A controversial and secretive government deradicalisation programme called Channel targets people considered at risk of being drawn into violent extremism. For the first time one man agreed to tell us what actually happens on the programme.
Perched on the edge of a boxing ring at a youth centre in East London, Hanif Qadir jokes with Adam – not his real name – and scolds him for being a pain as a father might a naughty son. But this relationship is more complex.
Adam, 28, a Polish Muslim convert, says he had been preparing to train as a jihadi fighter in Tunisia and hoped to end up in Syria. There are currently an estimated 700 UK citizens who have travelled to Syria or Iraq to support or fight for jihadist organisations.
“I was thinking I’ve got nothing to lose and I have a lot to win. If I die, if they shoot me or anything, I’m not going to lose anything except my life,” he explains to the Victoria Derbyshire programme.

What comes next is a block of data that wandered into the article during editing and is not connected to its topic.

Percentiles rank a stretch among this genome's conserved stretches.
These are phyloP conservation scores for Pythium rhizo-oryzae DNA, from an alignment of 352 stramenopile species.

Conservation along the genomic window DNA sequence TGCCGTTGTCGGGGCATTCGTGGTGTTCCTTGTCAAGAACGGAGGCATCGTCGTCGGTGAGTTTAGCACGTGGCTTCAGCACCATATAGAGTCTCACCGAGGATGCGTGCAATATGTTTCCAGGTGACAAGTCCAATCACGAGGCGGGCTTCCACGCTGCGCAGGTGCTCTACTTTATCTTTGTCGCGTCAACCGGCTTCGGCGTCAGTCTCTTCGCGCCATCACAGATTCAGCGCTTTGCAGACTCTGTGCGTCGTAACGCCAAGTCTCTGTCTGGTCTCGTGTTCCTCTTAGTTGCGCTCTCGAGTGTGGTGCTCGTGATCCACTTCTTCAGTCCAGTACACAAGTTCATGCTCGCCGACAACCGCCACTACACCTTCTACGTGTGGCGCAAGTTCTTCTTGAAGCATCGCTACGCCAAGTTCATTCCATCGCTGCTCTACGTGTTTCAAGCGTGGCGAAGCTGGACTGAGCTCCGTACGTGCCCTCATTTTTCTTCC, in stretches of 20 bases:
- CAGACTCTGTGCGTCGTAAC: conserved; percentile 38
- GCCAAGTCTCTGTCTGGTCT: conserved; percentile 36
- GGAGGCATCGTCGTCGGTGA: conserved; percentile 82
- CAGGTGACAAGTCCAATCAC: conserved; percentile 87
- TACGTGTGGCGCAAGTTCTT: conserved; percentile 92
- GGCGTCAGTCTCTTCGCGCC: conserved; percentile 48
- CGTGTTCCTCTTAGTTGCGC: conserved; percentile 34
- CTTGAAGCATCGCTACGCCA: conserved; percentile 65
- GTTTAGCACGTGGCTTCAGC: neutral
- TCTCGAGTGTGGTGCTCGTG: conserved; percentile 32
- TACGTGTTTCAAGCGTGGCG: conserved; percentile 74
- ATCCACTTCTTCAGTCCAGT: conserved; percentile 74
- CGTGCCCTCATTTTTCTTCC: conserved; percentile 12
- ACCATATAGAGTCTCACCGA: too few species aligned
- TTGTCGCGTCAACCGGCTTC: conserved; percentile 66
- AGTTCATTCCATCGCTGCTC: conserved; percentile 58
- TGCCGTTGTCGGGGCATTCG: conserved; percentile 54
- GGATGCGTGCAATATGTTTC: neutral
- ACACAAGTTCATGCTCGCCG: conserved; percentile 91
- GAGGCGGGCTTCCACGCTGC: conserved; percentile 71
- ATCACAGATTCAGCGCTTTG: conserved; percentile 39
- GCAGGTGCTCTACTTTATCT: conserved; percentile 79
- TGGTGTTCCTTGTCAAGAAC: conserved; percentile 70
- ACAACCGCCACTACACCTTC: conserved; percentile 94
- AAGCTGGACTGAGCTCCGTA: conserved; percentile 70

He has been spending the past nine months with Mr Qadir, a youth worker who is trying to steer him away from radical thinking.
Adam is on the government’s secretive Channel programme, part of the Prevent agenda, which is aimed at stopping people being drawn into violent extremism. Prevent has been a controversial part of the UK’s counter-terrorism work since its launch following the attacks on the London transport network on 7 July 2005.
Because of its sensitive nature, details of people who are on the programme are a tightly-guarded secret and what actually happens to them is barely known to anyone outside those involved.
Mr Qadir knows what it’s like – in 2002 he travelled to Afghanistan to fight for al-Qaeda, but quickly returned. He admits he was also radicalised and manipulated, but now works with the government to stop others taking a similar path.
Adam’s been going through a sustained a period of “re-education” and what Mr Qadir described as “making him vulnerable to our mentoring”.
He explains: “It wasn’t about changing his mind. It was about allowing him to critically analyse what he thought and what the reality is. So I would take him through the teachings of Islam and show him this is what the Prophet, peace upon him, has said about extremism.”